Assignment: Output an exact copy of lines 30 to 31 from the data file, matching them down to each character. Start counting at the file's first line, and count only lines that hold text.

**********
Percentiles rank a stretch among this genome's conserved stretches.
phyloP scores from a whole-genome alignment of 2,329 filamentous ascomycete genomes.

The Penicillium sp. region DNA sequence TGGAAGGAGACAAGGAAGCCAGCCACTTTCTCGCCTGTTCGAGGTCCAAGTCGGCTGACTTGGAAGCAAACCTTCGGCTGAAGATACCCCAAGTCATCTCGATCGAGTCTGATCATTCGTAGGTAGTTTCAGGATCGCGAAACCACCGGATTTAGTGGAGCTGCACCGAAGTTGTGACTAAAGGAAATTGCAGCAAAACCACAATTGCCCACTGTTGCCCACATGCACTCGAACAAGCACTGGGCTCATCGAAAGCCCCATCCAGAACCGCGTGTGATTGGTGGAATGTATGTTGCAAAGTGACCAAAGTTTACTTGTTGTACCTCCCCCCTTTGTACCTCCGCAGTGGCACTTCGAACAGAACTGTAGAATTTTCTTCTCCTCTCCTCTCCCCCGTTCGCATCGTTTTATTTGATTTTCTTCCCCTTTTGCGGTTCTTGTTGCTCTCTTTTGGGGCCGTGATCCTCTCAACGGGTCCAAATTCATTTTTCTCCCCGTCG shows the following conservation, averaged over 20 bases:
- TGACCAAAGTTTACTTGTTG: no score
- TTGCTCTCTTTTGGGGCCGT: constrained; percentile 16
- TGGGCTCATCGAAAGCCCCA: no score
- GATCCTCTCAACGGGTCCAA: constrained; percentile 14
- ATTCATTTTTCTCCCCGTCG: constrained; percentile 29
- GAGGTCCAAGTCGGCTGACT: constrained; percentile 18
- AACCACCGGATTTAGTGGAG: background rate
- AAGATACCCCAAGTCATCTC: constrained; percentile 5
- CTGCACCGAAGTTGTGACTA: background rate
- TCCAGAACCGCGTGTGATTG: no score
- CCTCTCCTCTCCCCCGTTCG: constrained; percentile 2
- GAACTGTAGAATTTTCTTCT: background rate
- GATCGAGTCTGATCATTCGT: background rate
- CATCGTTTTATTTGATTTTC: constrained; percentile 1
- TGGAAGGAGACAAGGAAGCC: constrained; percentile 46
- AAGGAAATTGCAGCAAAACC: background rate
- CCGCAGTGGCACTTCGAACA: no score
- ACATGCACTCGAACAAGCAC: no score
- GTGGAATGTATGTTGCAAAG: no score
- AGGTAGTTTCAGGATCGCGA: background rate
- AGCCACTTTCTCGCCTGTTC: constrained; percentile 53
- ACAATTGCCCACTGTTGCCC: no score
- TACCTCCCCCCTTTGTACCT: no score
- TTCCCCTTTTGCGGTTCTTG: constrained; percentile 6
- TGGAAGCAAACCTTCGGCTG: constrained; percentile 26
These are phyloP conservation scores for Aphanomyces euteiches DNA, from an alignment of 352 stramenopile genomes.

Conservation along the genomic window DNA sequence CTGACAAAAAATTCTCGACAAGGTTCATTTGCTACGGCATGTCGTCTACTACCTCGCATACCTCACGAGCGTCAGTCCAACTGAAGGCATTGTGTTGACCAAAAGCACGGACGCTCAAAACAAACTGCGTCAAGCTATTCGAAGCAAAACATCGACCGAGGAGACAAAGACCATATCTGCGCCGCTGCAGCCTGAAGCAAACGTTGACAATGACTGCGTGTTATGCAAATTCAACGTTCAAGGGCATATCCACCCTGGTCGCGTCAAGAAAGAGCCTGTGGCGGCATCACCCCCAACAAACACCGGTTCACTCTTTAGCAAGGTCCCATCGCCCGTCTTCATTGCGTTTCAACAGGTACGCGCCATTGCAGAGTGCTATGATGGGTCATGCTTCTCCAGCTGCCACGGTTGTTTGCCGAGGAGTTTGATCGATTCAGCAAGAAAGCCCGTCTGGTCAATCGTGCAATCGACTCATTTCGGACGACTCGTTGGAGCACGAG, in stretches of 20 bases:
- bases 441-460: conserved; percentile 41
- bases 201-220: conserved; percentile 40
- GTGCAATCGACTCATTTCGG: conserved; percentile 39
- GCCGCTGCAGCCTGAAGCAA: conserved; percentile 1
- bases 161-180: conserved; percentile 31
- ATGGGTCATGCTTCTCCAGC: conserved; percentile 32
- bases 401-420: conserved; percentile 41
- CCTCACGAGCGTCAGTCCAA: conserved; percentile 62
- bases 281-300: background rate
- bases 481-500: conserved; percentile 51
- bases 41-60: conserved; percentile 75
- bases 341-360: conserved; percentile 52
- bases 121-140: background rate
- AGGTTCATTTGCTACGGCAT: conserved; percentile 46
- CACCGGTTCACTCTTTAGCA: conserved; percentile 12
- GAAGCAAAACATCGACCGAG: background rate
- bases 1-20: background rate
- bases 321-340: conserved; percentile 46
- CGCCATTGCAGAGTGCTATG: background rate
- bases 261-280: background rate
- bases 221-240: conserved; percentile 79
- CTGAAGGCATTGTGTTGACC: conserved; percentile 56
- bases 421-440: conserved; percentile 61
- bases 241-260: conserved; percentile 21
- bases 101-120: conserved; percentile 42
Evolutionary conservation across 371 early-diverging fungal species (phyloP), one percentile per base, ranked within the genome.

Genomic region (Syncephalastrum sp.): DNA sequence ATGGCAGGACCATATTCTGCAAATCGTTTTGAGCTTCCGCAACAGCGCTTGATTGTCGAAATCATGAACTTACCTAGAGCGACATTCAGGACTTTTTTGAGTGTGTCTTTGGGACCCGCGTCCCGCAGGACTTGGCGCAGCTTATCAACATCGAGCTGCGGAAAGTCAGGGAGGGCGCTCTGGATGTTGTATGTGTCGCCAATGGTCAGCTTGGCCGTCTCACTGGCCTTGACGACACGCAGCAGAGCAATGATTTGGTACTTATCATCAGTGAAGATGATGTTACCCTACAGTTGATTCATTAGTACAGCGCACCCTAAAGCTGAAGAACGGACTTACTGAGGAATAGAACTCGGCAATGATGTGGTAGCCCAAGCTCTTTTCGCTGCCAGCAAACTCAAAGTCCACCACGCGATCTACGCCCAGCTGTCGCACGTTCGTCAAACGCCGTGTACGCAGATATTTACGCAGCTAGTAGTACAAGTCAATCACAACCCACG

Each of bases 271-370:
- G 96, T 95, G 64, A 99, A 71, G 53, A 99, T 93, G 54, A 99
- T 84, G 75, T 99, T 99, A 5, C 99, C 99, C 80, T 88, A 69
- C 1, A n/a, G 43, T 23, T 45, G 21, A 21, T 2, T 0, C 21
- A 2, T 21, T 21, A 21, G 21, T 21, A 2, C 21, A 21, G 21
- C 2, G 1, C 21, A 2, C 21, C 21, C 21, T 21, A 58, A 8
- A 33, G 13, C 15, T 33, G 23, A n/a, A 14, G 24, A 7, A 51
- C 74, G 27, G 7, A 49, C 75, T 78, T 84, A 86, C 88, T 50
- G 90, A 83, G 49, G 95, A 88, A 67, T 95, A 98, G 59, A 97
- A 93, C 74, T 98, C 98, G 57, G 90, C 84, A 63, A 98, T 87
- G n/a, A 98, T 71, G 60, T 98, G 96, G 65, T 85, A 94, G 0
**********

Conservation along the genomic window DNA sequence CTGACAAAAAATTCTCGACAAGGTTCATTTGCTACGGCATGTCGTCTACTACCTCGCATACCTCACGAGCGTCAGTCCAACTGAAGGCATTGTGTTGACCAAAAGCACGGACGCTCAAAACAAACTGCGTCAAGCTATTCGAAGCAAAACATCGACCGAGGAGACAAAGACCATATCTGCGCCGCTGCAGCCTGAAGCAAACGTTGACAATGACTGCGTGTTATGCAAATTCAACGTTCAAGGGCATATCCACCCTGGTCGCGTCAAGAAAGAGCCTGTGGCGGCATCACCCCCAACAAACACCGGTTCACTCTTTAGCAAGGTCCCATCGCCCGTCTTCATTGCGTTTCAACAGGTACGCGCCATTGCAGAGTGCTATGATGGGTCATGCTTCTCCAGCTGCCACGGTTGTTTGCCGAGGAGTTTGATCGATTCAGCAAGAAAGCCCGTCTGGTCAATCGTGCAATCGACTCATTTCGGACGACTCGTTGGAGCACGAG, in stretches of 20 bases:
- bases 441-460: conserved; percentile 41